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The puff adder (Bitis arietans) is a venomous viper species found in savannah and grasslands from Morocco and western Arabia throughout Africa except for the Sahara and rainforest regions. It is responsible for causing the most snakebite fatalities in Africa owing to various factors, such as its wide distribution, frequent occurrence in highly populated regions, and aggressive disposition. Two subspecies are currently recognized, including the nominate subspecies described here.
German naturalist Blasius Merrem described the puff adder in 1820. The word arietans means "striking violently" and is derived from the Latin arieto. The type locality given is "Promontorio bonae spei" (Cape of Good Hope), South Africa.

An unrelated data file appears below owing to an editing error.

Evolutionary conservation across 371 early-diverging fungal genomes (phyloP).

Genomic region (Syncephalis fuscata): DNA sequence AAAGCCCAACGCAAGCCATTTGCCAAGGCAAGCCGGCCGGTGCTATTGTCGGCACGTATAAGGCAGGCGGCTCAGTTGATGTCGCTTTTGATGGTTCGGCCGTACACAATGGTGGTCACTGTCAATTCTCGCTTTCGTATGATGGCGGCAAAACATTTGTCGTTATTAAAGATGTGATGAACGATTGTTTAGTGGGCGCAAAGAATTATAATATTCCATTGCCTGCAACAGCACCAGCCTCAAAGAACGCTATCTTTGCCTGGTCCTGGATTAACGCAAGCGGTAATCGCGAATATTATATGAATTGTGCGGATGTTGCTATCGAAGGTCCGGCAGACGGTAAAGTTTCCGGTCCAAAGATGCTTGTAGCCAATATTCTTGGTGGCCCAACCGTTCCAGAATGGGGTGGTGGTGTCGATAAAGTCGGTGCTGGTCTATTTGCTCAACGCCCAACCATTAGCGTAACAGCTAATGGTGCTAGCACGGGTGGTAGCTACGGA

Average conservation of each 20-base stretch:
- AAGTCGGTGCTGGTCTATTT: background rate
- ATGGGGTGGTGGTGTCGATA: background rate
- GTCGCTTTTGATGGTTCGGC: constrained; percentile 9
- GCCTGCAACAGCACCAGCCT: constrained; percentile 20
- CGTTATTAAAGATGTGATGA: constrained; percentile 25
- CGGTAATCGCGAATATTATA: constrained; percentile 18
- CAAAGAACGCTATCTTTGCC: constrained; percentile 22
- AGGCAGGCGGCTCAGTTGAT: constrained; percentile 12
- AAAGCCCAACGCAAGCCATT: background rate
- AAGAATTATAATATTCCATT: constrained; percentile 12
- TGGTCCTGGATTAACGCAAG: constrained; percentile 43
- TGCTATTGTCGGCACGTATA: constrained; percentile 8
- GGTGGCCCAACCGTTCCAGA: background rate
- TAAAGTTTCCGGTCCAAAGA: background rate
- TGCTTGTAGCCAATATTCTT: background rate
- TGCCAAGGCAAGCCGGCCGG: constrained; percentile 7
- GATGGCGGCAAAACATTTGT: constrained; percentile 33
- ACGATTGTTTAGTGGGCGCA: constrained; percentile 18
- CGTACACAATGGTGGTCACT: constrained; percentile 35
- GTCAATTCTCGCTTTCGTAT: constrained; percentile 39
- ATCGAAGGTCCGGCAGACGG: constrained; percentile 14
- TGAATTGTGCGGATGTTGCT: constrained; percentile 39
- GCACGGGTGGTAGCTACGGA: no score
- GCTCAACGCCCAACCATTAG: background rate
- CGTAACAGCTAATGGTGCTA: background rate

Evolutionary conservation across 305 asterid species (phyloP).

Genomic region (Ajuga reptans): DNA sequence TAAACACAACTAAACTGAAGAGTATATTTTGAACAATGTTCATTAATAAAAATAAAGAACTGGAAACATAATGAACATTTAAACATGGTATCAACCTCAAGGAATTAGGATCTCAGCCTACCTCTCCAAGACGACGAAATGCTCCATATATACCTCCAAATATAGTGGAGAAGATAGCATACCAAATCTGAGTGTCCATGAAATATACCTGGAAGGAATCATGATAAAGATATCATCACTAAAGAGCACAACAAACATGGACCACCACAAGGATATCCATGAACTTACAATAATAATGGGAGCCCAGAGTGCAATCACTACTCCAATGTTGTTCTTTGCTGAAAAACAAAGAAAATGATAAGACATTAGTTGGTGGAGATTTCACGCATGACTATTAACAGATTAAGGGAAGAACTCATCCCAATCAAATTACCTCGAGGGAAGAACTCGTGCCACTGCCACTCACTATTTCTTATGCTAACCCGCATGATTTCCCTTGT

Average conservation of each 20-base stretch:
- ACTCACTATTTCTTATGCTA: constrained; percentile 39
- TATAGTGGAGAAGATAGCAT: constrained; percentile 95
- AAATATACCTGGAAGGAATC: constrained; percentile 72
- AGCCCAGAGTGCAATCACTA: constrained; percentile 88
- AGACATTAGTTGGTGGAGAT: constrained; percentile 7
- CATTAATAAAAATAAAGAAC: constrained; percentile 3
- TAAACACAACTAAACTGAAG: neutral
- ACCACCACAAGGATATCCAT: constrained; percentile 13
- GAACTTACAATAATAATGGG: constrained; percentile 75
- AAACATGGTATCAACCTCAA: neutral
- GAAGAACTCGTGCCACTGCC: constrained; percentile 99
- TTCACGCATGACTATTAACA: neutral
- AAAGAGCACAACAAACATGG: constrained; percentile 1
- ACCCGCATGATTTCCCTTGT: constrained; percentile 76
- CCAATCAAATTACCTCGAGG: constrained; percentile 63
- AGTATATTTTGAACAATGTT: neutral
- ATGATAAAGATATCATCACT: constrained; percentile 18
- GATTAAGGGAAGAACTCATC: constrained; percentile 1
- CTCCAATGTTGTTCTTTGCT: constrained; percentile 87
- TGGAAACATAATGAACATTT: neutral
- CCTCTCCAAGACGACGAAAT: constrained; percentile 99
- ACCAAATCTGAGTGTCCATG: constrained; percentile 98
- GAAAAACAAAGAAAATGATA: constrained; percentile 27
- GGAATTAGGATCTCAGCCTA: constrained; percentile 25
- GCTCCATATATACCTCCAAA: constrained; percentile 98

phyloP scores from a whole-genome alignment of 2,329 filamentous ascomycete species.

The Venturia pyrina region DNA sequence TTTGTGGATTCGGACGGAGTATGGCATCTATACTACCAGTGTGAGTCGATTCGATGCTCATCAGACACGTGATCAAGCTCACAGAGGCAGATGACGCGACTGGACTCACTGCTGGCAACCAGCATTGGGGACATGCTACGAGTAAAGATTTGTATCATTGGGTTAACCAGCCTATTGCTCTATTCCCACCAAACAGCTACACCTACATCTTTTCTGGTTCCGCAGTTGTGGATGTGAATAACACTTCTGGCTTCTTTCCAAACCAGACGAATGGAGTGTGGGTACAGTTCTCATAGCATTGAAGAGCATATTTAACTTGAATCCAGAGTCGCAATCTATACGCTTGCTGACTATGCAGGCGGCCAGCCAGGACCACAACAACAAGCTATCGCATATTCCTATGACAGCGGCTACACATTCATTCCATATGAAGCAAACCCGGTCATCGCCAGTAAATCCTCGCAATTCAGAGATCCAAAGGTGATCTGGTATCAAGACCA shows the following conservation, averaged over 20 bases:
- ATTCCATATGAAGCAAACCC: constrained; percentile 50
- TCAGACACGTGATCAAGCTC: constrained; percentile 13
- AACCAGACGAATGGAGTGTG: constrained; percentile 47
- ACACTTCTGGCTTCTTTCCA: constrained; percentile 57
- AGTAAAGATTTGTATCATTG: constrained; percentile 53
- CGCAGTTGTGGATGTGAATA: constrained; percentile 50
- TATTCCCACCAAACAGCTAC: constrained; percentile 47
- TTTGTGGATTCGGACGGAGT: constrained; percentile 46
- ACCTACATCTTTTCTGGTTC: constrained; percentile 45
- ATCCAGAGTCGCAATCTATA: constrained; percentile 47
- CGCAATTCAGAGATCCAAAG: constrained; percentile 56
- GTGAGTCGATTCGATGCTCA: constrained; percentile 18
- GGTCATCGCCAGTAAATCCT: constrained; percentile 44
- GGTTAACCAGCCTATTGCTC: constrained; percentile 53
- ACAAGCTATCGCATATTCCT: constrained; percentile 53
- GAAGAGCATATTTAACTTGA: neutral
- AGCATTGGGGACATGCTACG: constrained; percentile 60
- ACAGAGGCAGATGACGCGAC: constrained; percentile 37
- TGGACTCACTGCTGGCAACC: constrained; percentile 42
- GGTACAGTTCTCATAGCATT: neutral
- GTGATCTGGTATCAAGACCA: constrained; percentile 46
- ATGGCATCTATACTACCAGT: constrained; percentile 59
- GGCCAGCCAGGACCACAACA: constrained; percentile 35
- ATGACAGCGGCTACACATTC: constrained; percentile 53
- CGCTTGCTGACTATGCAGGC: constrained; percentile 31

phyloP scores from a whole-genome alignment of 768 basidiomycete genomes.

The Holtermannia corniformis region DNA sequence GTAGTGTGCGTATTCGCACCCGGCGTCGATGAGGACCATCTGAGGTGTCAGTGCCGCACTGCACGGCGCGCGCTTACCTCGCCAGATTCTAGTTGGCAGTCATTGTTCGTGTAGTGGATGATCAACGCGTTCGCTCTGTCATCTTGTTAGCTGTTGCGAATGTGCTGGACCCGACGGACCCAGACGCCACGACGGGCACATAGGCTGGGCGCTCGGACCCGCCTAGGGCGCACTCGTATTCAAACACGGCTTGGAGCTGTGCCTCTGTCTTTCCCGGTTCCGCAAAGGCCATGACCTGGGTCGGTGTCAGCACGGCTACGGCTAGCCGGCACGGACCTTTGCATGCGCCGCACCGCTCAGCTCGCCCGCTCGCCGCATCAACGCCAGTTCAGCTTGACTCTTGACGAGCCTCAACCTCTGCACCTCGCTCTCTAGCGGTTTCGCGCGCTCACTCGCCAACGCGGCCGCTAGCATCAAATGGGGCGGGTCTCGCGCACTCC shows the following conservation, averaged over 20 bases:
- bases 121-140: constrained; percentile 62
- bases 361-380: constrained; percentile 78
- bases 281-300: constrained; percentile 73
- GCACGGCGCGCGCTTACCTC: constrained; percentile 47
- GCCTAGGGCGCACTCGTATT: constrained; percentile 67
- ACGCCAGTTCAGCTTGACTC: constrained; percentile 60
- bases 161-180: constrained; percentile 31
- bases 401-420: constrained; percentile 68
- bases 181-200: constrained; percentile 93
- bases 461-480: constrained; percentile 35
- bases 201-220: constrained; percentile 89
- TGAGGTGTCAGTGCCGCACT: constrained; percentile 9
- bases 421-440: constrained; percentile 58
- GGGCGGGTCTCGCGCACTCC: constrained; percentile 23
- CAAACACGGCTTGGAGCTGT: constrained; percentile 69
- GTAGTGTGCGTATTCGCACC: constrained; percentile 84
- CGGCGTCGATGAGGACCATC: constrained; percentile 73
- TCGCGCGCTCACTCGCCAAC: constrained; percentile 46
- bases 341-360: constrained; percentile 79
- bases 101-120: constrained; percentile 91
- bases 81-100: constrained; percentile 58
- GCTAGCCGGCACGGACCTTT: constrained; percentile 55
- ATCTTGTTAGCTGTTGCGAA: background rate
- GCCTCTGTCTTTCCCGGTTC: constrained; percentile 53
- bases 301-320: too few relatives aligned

|Subspecies||Taxon author||Common name||Geographic range|
|B. a arietans||(Merrem, 1820)||African puff adder||Throughout Africa from southern Morocco to Cape Province in South Africa, south-west Arabian Peninsula|
|B. a. somalica||Parker, 1949||Somali puff adder||Somalia, northern Kenya|
The snake's typical size is about 1.0 m (39.3 in) in total length (body and tail) and very stout. Large specimens of 190 cm (75 in) total length, weighing over 6.0 kg (13.2 lb) and with a girth of 40 cm (16 in) have been reported. Specimens from Saudi Arabia are not as large, usually no more than 80 cm (31 in) in total length. Males are usually larger than females and have relatively longer tails.